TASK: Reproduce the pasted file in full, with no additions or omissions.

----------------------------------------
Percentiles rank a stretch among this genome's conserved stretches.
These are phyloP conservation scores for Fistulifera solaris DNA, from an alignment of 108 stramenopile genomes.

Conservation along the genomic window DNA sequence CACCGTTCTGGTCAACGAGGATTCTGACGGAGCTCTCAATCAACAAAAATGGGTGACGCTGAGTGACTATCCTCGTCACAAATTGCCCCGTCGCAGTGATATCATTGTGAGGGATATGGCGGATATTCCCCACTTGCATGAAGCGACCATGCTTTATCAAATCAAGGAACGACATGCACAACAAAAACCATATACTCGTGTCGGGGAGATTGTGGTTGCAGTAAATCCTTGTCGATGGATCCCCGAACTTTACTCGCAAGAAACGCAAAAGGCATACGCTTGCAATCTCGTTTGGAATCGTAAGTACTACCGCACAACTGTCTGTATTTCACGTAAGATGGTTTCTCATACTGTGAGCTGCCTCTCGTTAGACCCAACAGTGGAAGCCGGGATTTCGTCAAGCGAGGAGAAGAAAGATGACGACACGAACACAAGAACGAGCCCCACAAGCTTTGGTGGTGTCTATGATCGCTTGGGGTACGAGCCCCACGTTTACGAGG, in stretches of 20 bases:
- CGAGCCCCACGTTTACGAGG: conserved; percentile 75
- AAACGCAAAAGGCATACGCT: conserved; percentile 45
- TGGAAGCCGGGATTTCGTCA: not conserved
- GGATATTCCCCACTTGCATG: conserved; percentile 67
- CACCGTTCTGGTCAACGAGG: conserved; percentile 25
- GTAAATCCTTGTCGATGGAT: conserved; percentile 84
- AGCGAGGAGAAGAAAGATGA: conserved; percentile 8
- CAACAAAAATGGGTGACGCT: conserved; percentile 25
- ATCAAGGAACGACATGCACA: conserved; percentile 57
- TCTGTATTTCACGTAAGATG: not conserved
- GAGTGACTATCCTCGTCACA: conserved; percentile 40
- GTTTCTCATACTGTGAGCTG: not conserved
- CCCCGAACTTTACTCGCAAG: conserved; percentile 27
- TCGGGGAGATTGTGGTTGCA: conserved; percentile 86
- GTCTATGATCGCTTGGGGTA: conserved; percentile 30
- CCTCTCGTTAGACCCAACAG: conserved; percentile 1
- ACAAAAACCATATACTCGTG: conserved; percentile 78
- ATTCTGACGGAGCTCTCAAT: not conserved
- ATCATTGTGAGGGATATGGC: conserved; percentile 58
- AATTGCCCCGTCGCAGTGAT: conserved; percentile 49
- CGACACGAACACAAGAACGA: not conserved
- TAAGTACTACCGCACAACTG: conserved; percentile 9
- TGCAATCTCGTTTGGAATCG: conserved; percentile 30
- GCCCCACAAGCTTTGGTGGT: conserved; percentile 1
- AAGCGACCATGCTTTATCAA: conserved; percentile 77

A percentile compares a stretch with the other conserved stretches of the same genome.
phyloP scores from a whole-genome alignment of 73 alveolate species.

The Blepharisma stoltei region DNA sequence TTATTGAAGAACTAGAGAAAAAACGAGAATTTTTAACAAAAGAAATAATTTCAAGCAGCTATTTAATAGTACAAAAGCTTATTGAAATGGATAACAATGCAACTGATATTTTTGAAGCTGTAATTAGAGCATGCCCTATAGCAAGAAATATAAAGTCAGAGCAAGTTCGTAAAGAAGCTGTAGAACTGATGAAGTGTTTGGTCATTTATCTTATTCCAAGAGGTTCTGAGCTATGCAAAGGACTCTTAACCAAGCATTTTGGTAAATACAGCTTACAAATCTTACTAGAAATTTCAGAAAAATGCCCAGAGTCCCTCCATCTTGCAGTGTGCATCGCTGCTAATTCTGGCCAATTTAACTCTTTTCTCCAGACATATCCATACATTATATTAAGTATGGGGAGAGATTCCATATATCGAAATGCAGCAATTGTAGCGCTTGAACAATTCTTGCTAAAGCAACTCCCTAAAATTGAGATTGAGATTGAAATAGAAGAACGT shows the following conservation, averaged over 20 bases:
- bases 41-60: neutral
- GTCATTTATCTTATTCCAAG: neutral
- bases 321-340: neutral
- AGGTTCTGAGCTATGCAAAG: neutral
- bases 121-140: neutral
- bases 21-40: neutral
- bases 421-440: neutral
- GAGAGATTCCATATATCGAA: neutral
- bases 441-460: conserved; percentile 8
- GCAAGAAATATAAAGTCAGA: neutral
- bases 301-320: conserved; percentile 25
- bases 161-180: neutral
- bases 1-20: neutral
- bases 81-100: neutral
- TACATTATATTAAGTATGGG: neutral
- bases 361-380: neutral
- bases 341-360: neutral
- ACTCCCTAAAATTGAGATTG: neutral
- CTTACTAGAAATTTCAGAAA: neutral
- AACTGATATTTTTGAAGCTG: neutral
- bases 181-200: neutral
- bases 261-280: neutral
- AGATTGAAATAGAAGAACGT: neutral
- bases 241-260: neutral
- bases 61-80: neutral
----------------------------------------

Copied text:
Percentiles rank a stretch among this genome's conserved stretches.
These are phyloP conservation scores for Fistulifera solaris DNA, from an alignment of 108 stramenopile genomes.

Conservation along the genomic window DNA sequence CACCGTTCTGGTCAACGAGGATTCTGACGGAGCTCTCAATCAACAAAAATGGGTGACGCTGAGTGACTATCCTCGTCACAAATTGCCCCGTCGCAGTGATATCATTGTGAGGGATATGGCGGATATTCCCCACTTGCATGAAGCGACCATGCTTTATCAAATCAAGGAACGACATGCACAACAAAAACCATATACTCGTGTCGGGGAGATTGTGGTTGCAGTAAATCCTTGTCGATGGATCCCCGAACTTTACTCGCAAGAAACGCAAAAGGCATACGCTTGCAATCTCGTTTGGAATCGTAAGTACTACCGCACAACTGTCTGTATTTCACGTAAGATGGTTTCTCATACTGTGAGCTGCCTCTCGTTAGACCCAACAGTGGAAGCCGGGATTTCGTCAAGCGAGGAGAAGAAAGATGACGACACGAACACAAGAACGAGCCCCACAAGCTTTGGTGGTGTCTATGATCGCTTGGGGTACGAGCCCCACGTTTACGAGG, in stretches of 20 bases:
- CGAGCCCCACGTTTACGAGG: conserved; percentile 75
- AAACGCAAAAGGCATACGCT: conserved; percentile 45
- TGGAAGCCGGGATTTCGTCA: not conserved
- GGATATTCCCCACTTGCATG: conserved; percentile 67
- CACCGTTCTGGTCAACGAGG: conserved; percentile 25
- GTAAATCCTTGTCGATGGAT: conserved; percentile 84
- AGCGAGGAGAAGAAAGATGA: conserved; percentile 8
- CAACAAAAATGGGTGACGCT: conserved; percentile 25
- ATCAAGGAACGACATGCACA: conserved; percentile 57
- TCTGTATTTCACGTAAGATG: not conserved
- GAGTGACTATCCTCGTCACA: conserved; percentile 40
- GTTTCTCATACTGTGAGCTG: not conserved
- CCCCGAACTTTACTCGCAAG: conserved; percentile 27
- TCGGGGAGATTGTGGTTGCA: conserved; percentile 86
- GTCTATGATCGCTTGGGGTA: conserved; percentile 30
- CCTCTCGTTAGACCCAACAG: conserved; percentile 1
- ACAAAAACCATATACTCGTG: conserved; percentile 78
- ATTCTGACGGAGCTCTCAAT: not conserved
- ATCATTGTGAGGGATATGGC: conserved; percentile 58
- AATTGCCCCGTCGCAGTGAT: conserved; percentile 49
- CGACACGAACACAAGAACGA: not conserved
- TAAGTACTACCGCACAACTG: conserved; percentile 9
- TGCAATCTCGTTTGGAATCG: conserved; percentile 30
- GCCCCACAAGCTTTGGTGGT: conserved; percentile 1
- AAGCGACCATGCTTTATCAA: conserved; percentile 77

A percentile compares a stretch with the other conserved stretches of the same genome.
phyloP scores from a whole-genome alignment of 73 alveolate species.

The Blepharisma stoltei region DNA sequence TTATTGAAGAACTAGAGAAAAAACGAGAATTTTTAACAAAAGAAATAATTTCAAGCAGCTATTTAATAGTACAAAAGCTTATTGAAATGGATAACAATGCAACTGATATTTTTGAAGCTGTAATTAGAGCATGCCCTATAGCAAGAAATATAAAGTCAGAGCAAGTTCGTAAAGAAGCTGTAGAACTGATGAAGTGTTTGGTCATTTATCTTATTCCAAGAGGTTCTGAGCTATGCAAAGGACTCTTAACCAAGCATTTTGGTAAATACAGCTTACAAATCTTACTAGAAATTTCAGAAAAATGCCCAGAGTCCCTCCATCTTGCAGTGTGCATCGCTGCTAATTCTGGCCAATTTAACTCTTTTCTCCAGACATATCCATACATTATATTAAGTATGGGGAGAGATTCCATATATCGAAATGCAGCAATTGTAGCGCTTGAACAATTCTTGCTAAAGCAACTCCCTAAAATTGAGATTGAGATTGAAATAGAAGAACGT shows the following conservation, averaged over 20 bases:
- bases 41-60: neutral
- GTCATTTATCTTATTCCAAG: neutral
- bases 321-340: neutral
- AGGTTCTGAGCTATGCAAAG: neutral
- bases 121-140: neutral
- bases 21-40: neutral
- bases 421-440: neutral
- GAGAGATTCCATATATCGAA: neutral
- bases 441-460: conserved; percentile 8
- GCAAGAAATATAAAGTCAGA: neutral
- bases 301-320: conserved; percentile 25
- bases 161-180: neutral
- bases 1-20: neutral
- bases 81-100: neutral
- TACATTATATTAAGTATGGG: neutral
- bases 361-380: neutral
- bases 341-360: neutral
- ACTCCCTAAAATTGAGATTG: neutral
- CTTACTAGAAATTTCAGAAA: neutral
- AACTGATATTTTTGAAGCTG: neutral
- bases 181-200: neutral
- bases 261-280: neutral
- AGATTGAAATAGAAGAACGT: neutral
- bases 241-260: neutral
- bases 61-80: neutral